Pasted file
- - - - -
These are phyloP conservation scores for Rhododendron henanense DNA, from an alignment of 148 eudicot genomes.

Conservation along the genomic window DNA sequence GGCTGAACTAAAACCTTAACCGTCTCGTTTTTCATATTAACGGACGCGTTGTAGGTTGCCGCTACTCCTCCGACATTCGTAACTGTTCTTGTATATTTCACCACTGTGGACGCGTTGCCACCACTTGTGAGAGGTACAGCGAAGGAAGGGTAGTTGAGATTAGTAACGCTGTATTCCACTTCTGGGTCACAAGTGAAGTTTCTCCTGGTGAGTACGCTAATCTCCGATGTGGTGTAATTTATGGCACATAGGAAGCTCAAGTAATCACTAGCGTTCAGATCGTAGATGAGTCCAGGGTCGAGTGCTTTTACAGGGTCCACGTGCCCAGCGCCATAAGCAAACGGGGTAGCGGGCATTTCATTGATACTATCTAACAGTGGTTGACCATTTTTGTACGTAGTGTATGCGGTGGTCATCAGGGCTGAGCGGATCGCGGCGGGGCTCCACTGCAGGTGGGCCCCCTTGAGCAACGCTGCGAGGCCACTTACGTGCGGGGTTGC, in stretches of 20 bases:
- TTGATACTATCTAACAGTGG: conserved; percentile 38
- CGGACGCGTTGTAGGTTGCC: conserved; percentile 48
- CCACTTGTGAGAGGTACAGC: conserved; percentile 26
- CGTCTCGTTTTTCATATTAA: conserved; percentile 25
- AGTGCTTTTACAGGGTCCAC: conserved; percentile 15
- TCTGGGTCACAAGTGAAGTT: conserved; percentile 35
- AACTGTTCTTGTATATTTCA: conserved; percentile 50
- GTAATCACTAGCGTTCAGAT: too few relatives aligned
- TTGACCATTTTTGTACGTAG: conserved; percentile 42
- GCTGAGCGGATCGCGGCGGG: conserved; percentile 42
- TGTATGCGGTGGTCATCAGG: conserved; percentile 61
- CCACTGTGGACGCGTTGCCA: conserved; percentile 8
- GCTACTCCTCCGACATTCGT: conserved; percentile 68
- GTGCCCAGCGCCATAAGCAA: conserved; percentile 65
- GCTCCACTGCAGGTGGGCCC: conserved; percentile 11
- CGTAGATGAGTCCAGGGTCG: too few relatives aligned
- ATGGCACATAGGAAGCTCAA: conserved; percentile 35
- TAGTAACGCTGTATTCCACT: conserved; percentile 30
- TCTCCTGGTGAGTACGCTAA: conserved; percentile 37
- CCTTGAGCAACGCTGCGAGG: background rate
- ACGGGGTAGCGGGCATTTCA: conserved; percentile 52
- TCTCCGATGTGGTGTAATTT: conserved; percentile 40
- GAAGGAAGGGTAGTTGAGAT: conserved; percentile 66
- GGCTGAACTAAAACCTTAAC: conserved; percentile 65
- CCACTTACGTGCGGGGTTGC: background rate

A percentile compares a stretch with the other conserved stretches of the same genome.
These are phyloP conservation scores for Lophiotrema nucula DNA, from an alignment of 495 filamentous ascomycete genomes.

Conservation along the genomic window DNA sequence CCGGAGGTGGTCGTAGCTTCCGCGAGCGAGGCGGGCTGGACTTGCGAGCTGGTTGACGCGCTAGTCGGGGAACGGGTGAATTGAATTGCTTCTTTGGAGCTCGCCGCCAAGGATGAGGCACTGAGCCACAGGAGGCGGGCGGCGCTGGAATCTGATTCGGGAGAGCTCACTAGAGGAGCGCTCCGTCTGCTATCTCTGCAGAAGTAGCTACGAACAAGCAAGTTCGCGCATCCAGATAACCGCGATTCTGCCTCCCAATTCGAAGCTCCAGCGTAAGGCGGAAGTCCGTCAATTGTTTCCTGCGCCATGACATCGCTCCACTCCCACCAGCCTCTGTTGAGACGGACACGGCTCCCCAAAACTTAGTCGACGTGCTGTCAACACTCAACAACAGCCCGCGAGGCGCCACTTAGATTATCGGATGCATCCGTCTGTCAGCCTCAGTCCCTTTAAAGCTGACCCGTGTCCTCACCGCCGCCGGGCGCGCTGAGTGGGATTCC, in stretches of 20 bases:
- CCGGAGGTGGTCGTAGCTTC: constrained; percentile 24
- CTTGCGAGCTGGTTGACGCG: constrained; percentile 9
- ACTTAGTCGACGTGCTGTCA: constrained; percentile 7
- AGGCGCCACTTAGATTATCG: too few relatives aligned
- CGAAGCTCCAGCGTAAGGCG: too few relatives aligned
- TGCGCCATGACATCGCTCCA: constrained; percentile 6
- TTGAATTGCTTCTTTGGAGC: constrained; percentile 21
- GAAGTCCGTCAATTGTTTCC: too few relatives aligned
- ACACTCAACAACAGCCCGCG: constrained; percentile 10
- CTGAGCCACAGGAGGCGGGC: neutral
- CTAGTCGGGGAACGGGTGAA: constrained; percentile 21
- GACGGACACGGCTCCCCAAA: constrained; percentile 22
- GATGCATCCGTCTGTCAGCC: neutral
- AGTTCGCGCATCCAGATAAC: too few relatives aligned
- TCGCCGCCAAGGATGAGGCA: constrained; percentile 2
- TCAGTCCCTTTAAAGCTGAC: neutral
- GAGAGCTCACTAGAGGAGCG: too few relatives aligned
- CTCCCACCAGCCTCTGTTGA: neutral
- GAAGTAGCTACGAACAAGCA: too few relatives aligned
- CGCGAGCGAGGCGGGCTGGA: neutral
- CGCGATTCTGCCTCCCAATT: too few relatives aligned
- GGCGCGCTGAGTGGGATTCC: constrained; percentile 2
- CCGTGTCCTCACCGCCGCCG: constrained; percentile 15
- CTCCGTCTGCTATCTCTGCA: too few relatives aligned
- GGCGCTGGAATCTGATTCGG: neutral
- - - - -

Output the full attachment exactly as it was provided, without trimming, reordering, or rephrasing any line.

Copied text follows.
These are phyloP conservation scores for Rhododendron henanense DNA, from an alignment of 148 eudicot genomes.

Conservation along the genomic window DNA sequence GGCTGAACTAAAACCTTAACCGTCTCGTTTTTCATATTAACGGACGCGTTGTAGGTTGCCGCTACTCCTCCGACATTCGTAACTGTTCTTGTATATTTCACCACTGTGGACGCGTTGCCACCACTTGTGAGAGGTACAGCGAAGGAAGGGTAGTTGAGATTAGTAACGCTGTATTCCACTTCTGGGTCACAAGTGAAGTTTCTCCTGGTGAGTACGCTAATCTCCGATGTGGTGTAATTTATGGCACATAGGAAGCTCAAGTAATCACTAGCGTTCAGATCGTAGATGAGTCCAGGGTCGAGTGCTTTTACAGGGTCCACGTGCCCAGCGCCATAAGCAAACGGGGTAGCGGGCATTTCATTGATACTATCTAACAGTGGTTGACCATTTTTGTACGTAGTGTATGCGGTGGTCATCAGGGCTGAGCGGATCGCGGCGGGGCTCCACTGCAGGTGGGCCCCCTTGAGCAACGCTGCGAGGCCACTTACGTGCGGGGTTGC, in stretches of 20 bases:
- TTGATACTATCTAACAGTGG: conserved; percentile 38
- CGGACGCGTTGTAGGTTGCC: conserved; percentile 48
- CCACTTGTGAGAGGTACAGC: conserved; percentile 26
- CGTCTCGTTTTTCATATTAA: conserved; percentile 25
- AGTGCTTTTACAGGGTCCAC: conserved; percentile 15
- TCTGGGTCACAAGTGAAGTT: conserved; percentile 35
- AACTGTTCTTGTATATTTCA: conserved; percentile 50
- GTAATCACTAGCGTTCAGAT: too few relatives aligned
- TTGACCATTTTTGTACGTAG: conserved; percentile 42
- GCTGAGCGGATCGCGGCGGG: conserved; percentile 42
- TGTATGCGGTGGTCATCAGG: conserved; percentile 61
- CCACTGTGGACGCGTTGCCA: conserved; percentile 8
- GCTACTCCTCCGACATTCGT: conserved; percentile 68
- GTGCCCAGCGCCATAAGCAA: conserved; percentile 65
- GCTCCACTGCAGGTGGGCCC: conserved; percentile 11
- CGTAGATGAGTCCAGGGTCG: too few relatives aligned
- ATGGCACATAGGAAGCTCAA: conserved; percentile 35
- TAGTAACGCTGTATTCCACT: conserved; percentile 30
- TCTCCTGGTGAGTACGCTAA: conserved; percentile 37
- CCTTGAGCAACGCTGCGAGG: background rate
- ACGGGGTAGCGGGCATTTCA: conserved; percentile 52
- TCTCCGATGTGGTGTAATTT: conserved; percentile 40
- GAAGGAAGGGTAGTTGAGAT: conserved; percentile 66
- GGCTGAACTAAAACCTTAAC: conserved; percentile 65
- CCACTTACGTGCGGGGTTGC: background rate

A percentile compares a stretch with the other conserved stretches of the same genome.
These are phyloP conservation scores for Lophiotrema nucula DNA, from an alignment of 495 filamentous ascomycete genomes.

Conservation along the genomic window DNA sequence CCGGAGGTGGTCGTAGCTTCCGCGAGCGAGGCGGGCTGGACTTGCGAGCTGGTTGACGCGCTAGTCGGGGAACGGGTGAATTGAATTGCTTCTTTGGAGCTCGCCGCCAAGGATGAGGCACTGAGCCACAGGAGGCGGGCGGCGCTGGAATCTGATTCGGGAGAGCTCACTAGAGGAGCGCTCCGTCTGCTATCTCTGCAGAAGTAGCTACGAACAAGCAAGTTCGCGCATCCAGATAACCGCGATTCTGCCTCCCAATTCGAAGCTCCAGCGTAAGGCGGAAGTCCGTCAATTGTTTCCTGCGCCATGACATCGCTCCACTCCCACCAGCCTCTGTTGAGACGGACACGGCTCCCCAAAACTTAGTCGACGTGCTGTCAACACTCAACAACAGCCCGCGAGGCGCCACTTAGATTATCGGATGCATCCGTCTGTCAGCCTCAGTCCCTTTAAAGCTGACCCGTGTCCTCACCGCCGCCGGGCGCGCTGAGTGGGATTCC, in stretches of 20 bases:
- CCGGAGGTGGTCGTAGCTTC: constrained; percentile 24
- CTTGCGAGCTGGTTGACGCG: constrained; percentile 9
- ACTTAGTCGACGTGCTGTCA: constrained; percentile 7
- AGGCGCCACTTAGATTATCG: too few relatives aligned
- CGAAGCTCCAGCGTAAGGCG: too few relatives aligned
- TGCGCCATGACATCGCTCCA: constrained; percentile 6
- TTGAATTGCTTCTTTGGAGC: constrained; percentile 21
- GAAGTCCGTCAATTGTTTCC: too few relatives aligned
- ACACTCAACAACAGCCCGCG: constrained; percentile 10
- CTGAGCCACAGGAGGCGGGC: neutral
- CTAGTCGGGGAACGGGTGAA: constrained; percentile 21
- GACGGACACGGCTCCCCAAA: constrained; percentile 22
- GATGCATCCGTCTGTCAGCC: neutral
- AGTTCGCGCATCCAGATAAC: too few relatives aligned
- TCGCCGCCAAGGATGAGGCA: constrained; percentile 2
- TCAGTCCCTTTAAAGCTGAC: neutral
- GAGAGCTCACTAGAGGAGCG: too few relatives aligned
- CTCCCACCAGCCTCTGTTGA: neutral
- GAAGTAGCTACGAACAAGCA: too few relatives aligned
- CGCGAGCGAGGCGGGCTGGA: neutral
- CGCGATTCTGCCTCCCAATT: too few relatives aligned
- GGCGCGCTGAGTGGGATTCC: constrained; percentile 2
- CCGTGTCCTCACCGCCGCCG: constrained; percentile 15
- CTCCGTCTGCTATCTCTGCA: too few relatives aligned
- GGCGCTGGAATCTGATTCGG: neutral